Any sport that involves a bunch of sweaty men in the water yelling, “Stroke! Stroke! Stroke!” has got to be difficult. But it's more than just the psychological component in rowing. The stroke—the means by which the sportsman propels the watercraft—doesn't require just raw strength, but also precision movements, timing, and the ability to detect and read the waves of the water. Of all the sports we play, rowing probably requires the most cardiovascular fitness, and certainly the most upper body and back strength.
Soccer is a lot more common than rowing, so readers might be wondering what's so difficult about it—the readers that have never played soccer, that is. If you've ever watched a soccer (or “fútbol” to you crazy foreigners) match on television, you know that it involves running. A lot of running. Back and forth. Back and forth. Constantly running. It can make you tired just thinking about it. To compete in soccer, a player not only has to be fast, but he needs to be able to maintain that speed for the duration of his time on the field. On top of this crazy endurance, he has to actually be good at the game itself too—which comes down to a lot more than the ability to just kick a ball.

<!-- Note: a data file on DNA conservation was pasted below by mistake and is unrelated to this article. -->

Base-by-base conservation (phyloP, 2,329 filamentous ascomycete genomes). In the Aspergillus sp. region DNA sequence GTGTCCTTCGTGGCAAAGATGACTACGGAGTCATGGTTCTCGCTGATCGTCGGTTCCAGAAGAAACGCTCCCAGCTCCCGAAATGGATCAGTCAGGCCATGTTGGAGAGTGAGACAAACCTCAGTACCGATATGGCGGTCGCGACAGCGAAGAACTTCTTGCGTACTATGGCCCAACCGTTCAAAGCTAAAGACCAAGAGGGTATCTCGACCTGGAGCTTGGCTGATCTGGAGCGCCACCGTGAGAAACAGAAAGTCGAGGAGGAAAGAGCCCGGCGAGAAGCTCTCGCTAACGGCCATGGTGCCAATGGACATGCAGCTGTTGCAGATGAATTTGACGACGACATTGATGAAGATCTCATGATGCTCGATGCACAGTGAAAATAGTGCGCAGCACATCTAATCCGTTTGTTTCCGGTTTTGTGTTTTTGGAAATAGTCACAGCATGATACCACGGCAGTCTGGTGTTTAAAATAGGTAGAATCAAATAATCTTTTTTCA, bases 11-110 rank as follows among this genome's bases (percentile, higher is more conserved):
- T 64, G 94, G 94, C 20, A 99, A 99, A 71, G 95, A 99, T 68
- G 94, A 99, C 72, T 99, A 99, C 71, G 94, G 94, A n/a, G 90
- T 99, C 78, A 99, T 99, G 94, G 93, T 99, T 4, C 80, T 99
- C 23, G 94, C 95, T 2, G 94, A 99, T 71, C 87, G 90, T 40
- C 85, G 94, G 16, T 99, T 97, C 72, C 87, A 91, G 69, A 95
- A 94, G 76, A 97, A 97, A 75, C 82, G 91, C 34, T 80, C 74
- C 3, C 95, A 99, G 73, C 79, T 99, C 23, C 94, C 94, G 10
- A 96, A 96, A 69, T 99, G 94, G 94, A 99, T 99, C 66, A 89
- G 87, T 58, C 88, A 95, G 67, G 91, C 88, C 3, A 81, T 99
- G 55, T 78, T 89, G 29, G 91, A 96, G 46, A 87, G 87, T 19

Known for its popularity amongst WASP-y private high schools and colleges, it's pretty strange that lacrosse has been tagged as a “yuppie” sport, since it's one of the most physically demanding games around. Like an abomination birthed after an all night orgy between soccer, football, and tennis, lacrosse doesn't just require its players to be fast, they've also got to be tough—this is most definitely a contact sport. While players are running down the field, dodging the advances of angry, overprivileged corn-fed white boys, they've also got to have the dexterity to catch and sling the ball with that strange little net contraption. Lacrosse is no joke, and players getting knocked out isn't uncommon.